- The Washington Times - Wednesday, December 12, 2001

LONDON Britain's white and ethnic minority communities are living "parallel lives" divided by mutual mistrust, which is inflaming racial tensions, according to reports yesterday about a wave of race riots.

An official Home Office report about the riots, which swept northern England earlier this year, recommended immigrants swear an oath of allegiance to prove "clear primary loyalty" to Britain.

Although not the only suggestion in the report, it is likely to be the most controversial, going beyond Home Secretary David Blunkett's recent call for immigrants to accept the "norms" of British life.

Based on a version used in Canada, the oath would include the promise that "use of the English language will become more rigorously pursued."

Segregated, suspicious and fearful, blacks and whites in many inner cities are living in virtual ghettos, yet community leaders dare do little more than "tiptoe" around the issue of race, the Home Office report concluded.

It created a climate in which neither side really understood the other and which extremists could easily exploit.

Two other reports being published simultaneously dealt in more detail with the immediate causes of the unrest this year in Bradford, Burnley and Oldham, all towns with large Asian communities and high unemployment.

But it is the conclusions of the Home Office experts that paint an overall picture of the state of inner-city race relations.

"Many communities operate on the basis of a series of parallel lives," its authors wrote.

"These lives often do not seem to touch at any point, let alone overlap and promote any meaningful interchanges."

The riots, which began in Oldham in June and quickly spread, were the worst in Britain since the 1980s.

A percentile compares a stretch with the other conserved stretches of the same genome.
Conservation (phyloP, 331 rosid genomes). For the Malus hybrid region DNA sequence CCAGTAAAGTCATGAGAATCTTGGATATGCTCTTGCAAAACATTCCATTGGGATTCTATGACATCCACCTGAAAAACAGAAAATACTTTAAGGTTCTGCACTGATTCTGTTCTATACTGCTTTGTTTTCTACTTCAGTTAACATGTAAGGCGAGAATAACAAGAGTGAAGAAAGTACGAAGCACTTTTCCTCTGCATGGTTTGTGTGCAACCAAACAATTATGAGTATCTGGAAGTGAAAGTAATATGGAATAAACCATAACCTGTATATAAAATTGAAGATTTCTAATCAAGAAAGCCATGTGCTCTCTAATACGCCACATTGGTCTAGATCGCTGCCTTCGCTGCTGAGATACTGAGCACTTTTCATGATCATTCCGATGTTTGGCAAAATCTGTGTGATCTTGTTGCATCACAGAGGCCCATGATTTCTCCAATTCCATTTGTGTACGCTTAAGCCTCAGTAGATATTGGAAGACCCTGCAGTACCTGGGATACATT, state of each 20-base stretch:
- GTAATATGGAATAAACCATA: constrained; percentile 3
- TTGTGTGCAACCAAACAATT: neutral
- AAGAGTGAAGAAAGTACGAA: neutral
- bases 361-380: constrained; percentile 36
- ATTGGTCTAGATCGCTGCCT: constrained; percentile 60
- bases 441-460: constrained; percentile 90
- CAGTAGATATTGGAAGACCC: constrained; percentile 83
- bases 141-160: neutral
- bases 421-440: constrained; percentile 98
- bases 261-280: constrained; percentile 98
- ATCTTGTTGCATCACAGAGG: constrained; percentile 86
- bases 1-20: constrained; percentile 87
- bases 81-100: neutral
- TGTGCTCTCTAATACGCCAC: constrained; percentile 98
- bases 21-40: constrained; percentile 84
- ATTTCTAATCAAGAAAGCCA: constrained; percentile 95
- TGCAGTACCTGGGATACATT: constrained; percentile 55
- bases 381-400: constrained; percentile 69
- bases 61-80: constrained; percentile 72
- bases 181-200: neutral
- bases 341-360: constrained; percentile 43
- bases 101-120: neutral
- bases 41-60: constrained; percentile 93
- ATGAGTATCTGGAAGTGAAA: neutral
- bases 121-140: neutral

Hundreds of people, many of them police officers, were injured, and damage was estimated in the millions.

They provoked a furious debate into why four decades of government attempts to integrate ethnic communities into the British way of life appeared to have failed.

According to the Home Office team, blame is widespread and includes police and local authorities.

More controversially, the report said the development of "faith schools" set up with a Muslim or Christian ethos were leading to segregation.

Ethnic communities are also at fault for often shutting themselves off, according to the report.

The Home Office report makes 67 recommendations in all.

As well as the oath of allegiance, they focus on changes in politics, employment, schools, housing and policing.

One Pakistani man told the inquiry: "When I leave this meeting with you, I will go home and not see another white face until I come back here next week," the report noted.

Habib Rahman, head of the Joint Council for the Welfare of Immigrants, said an oath would be "divisive" and go against the idea of a multicultural society.

"This debate will give credence to the racists and all the racial prejudice in this country," he said.

Gurbux Singh, who heads the Commission for Racial Equality, said it was now time to debate the problems of divided people and fragmented communities.

"This should not revolve around Britishness or a single national identity, rather it should focus on the principles and values of citizenship in Britain today."

Mr. Blunkett sparked controversy last weekend by urging ethnic minorities to learn to speak English and adopt the "norms" of British life.

He insisted he was right to do so. "If I can't say these things and have an open debate, then democracy is dead," he told BBC radio.

Nick Griffin, leader of the far-right British National Party (BNP), said he would be using Mr. Blunkett's words to say, "Well, we've been right all along."

It was the BNP's activities in Bradford that provided the immediate spark to the riots in Oldham and Bradford.

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